The Hidden Costs of an Online Education
Taking a class—or getting your entire degree—online sounds like a good deal. When compared to tuition for in-person classes, online classes are significantly slashed, and some schools may even offer a class for free, only requiring you to pay if you actually want the certification awarded when it comes to an end.
This is what makes an online education sound like a great deal—and it is. We would never want to downplay the amazing deal that online courses are (again, especially when compared to the costs of attending a university in person), but as with an in-person class, there are some extra costs that aren’t listed along with the cost of the credit hours. Here are a few costs to be aware of before you start your online learning:
1. Tuition on a tiered scale. Did you know that some schools will actually offer lower tuition if you take a certain number of credits? If you only take one class per semester, you may be paying far more than you need to for your classes. One of the benefits of online degrees is the ability to get them at your own pace, but you may be wasting money if you’re only taking one or two classes per semester and you have the capacity to take three or four.
It is also important to note that even though the schools are online and therefore available to anyone with an internet connection, they still may have separate in-state and out-of-state tuition. If you pick an online school based outside of your state, you might be paying up to six times what the in-state students are paying.
2. Fees, fees, fees. Like most credit cards, most universities have some “hidden fees” that they won’t tell you about until you’re already enrolled in the classes, even if you’ve already paid your tuition. These fees may range from “tech fees” to the more dubious “online learning fee.” Art or design classes may charge an additional fee for the special media required to complete the class. Additionally, there may be fees for placement exams or other assessments. Graduation fees is another area where you are likely to be charged.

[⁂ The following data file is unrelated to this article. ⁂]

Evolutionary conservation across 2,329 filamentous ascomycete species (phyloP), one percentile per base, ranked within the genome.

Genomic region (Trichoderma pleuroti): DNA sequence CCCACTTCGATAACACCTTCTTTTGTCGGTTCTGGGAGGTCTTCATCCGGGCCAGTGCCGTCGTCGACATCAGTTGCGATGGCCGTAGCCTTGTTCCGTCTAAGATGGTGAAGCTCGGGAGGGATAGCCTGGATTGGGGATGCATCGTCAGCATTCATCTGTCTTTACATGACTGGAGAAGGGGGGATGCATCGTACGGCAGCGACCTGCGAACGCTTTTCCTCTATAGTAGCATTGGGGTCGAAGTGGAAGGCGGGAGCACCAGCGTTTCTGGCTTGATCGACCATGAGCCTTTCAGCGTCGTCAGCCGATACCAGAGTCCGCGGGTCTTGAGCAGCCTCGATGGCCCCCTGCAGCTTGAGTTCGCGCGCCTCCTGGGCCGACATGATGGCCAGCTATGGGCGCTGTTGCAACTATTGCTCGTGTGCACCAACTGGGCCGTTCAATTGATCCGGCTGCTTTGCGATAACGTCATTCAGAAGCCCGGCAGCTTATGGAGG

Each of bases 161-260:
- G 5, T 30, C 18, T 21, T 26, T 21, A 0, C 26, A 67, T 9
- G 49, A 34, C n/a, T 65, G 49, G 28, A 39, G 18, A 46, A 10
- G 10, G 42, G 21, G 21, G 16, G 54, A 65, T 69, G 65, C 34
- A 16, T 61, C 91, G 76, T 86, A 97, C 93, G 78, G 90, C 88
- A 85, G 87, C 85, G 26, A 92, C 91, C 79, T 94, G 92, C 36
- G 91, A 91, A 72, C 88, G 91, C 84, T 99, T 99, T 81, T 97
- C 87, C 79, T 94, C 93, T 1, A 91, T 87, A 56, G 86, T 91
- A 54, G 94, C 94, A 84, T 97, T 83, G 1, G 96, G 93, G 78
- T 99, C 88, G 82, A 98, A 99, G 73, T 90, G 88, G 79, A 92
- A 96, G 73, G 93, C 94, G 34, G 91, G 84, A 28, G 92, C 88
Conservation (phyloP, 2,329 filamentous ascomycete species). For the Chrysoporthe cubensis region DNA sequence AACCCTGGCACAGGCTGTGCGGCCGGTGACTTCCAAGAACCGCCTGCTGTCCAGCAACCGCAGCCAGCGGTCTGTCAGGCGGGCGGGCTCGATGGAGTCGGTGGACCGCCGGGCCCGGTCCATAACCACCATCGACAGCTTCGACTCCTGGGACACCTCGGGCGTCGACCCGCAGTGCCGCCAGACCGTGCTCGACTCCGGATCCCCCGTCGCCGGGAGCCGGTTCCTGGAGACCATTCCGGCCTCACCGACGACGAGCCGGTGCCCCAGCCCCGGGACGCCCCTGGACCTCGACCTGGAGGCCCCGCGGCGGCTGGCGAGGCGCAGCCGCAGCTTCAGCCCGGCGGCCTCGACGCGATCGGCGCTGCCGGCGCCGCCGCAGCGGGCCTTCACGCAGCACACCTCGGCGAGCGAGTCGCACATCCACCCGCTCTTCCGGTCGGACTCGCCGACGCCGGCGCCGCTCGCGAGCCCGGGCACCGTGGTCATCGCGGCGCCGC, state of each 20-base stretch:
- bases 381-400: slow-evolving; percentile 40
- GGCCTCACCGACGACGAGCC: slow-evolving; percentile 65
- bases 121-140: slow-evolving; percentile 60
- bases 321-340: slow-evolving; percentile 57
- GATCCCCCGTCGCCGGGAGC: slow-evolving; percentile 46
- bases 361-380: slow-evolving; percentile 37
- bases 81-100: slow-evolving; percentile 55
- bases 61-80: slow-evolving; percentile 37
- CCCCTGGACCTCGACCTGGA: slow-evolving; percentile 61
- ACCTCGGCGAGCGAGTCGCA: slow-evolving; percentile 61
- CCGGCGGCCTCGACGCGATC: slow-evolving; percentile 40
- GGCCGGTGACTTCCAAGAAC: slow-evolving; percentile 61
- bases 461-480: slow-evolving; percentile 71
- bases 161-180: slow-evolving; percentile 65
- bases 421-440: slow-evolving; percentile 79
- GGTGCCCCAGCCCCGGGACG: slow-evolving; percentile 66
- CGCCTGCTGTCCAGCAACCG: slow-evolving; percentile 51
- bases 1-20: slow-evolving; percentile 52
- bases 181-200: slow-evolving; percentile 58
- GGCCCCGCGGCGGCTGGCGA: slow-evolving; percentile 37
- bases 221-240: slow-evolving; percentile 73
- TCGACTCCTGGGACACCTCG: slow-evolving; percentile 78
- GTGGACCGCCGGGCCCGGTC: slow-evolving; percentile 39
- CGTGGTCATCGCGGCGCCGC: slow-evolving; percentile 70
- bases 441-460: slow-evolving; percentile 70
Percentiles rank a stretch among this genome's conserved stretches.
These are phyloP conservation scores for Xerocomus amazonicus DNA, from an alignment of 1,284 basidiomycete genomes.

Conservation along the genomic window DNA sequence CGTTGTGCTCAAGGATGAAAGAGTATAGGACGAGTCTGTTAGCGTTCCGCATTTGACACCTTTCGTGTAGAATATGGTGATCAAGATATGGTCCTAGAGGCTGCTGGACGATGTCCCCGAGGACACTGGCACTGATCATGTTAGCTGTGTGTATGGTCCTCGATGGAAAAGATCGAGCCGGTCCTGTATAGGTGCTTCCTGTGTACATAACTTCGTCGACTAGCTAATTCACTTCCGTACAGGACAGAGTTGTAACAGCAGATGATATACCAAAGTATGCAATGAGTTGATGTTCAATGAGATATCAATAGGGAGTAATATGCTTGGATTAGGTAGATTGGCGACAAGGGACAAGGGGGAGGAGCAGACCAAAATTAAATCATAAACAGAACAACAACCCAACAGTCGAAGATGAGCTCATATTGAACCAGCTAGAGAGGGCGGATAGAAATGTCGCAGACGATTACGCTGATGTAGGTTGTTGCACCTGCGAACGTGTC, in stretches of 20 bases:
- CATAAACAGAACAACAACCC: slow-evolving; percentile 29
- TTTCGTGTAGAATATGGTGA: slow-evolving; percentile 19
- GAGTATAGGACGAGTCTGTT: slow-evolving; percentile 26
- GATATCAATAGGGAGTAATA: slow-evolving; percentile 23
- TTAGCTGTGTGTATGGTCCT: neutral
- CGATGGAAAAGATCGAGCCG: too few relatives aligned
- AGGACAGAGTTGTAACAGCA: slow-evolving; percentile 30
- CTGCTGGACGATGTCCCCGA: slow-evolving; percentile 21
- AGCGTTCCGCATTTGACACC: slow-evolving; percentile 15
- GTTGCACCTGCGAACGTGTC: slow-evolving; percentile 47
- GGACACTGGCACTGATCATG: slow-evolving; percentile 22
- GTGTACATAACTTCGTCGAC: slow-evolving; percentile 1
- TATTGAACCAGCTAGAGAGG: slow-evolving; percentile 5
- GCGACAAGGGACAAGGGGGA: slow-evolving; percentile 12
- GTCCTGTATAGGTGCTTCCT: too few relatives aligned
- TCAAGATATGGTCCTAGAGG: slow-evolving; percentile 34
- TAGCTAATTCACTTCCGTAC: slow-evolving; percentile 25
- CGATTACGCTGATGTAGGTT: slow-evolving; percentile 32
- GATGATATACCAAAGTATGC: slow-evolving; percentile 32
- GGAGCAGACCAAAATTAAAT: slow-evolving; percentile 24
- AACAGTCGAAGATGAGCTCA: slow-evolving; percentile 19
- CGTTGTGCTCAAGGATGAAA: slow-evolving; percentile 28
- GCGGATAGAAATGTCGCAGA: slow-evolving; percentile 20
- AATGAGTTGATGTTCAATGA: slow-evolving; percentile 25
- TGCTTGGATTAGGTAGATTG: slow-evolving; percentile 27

The good news is that many online courses may not require you to purchase a textbook—which, if you’ve ever had to purchase a text book, you know is far more expensive (and sometimes not that useful of an investment) than paying a one-time or even per-credit-hour technology fee. There are likely going to be some sort of fees, whether you are taking an online creative writing course or learning how to program mobile apps.
3. Travel. While most one-off courses will not require any travel, some online degrees may require you to come to the physical campus, either for graduation or just to complete some essential class functions. Many graduate programs, for example, start off looking like they exist solely online, but actually require their students to come and visit campus at least once a year. If you pick a school out-of-state, this could mean plane tickets and hotel stays for however long the school requires you to stay.
Keep in mind that not every university will require this. They may not even require you to show up for graduation, and will be perfectly happy to send your diploma via mail. If your university does require this, the cost of that plane ticket and hotel stay is still going to be far less than the cost of in-person tuition, and if you are getting a degree under orders from your company, they may even help mitigate the costs.
4. Your own technology. In order to keep up with your classes, you are likely going to need your own computer. While some believe that they can get away with hitting the local library every time they need to access the internet for class, you may find yourself camped out for hours at the computer carrel, working until the librarians come and ask you to leave so they can lock up. Having your own computer is far more effective and allows you to work in your own space and on your own time.
Luckily, the cost of getting a simple, functional laptop is far less today than it was three years ago. You can get a fully-functioning laptop, perfect for accessing the internet and doing homework (though it may be pretty small), for less than $200.
Online education may have some hidden costs, but the costs of not furthering your education may be much more. Taking classes online means a better career and a happier life. Now that you know what fees to expect, you can better plan your online education.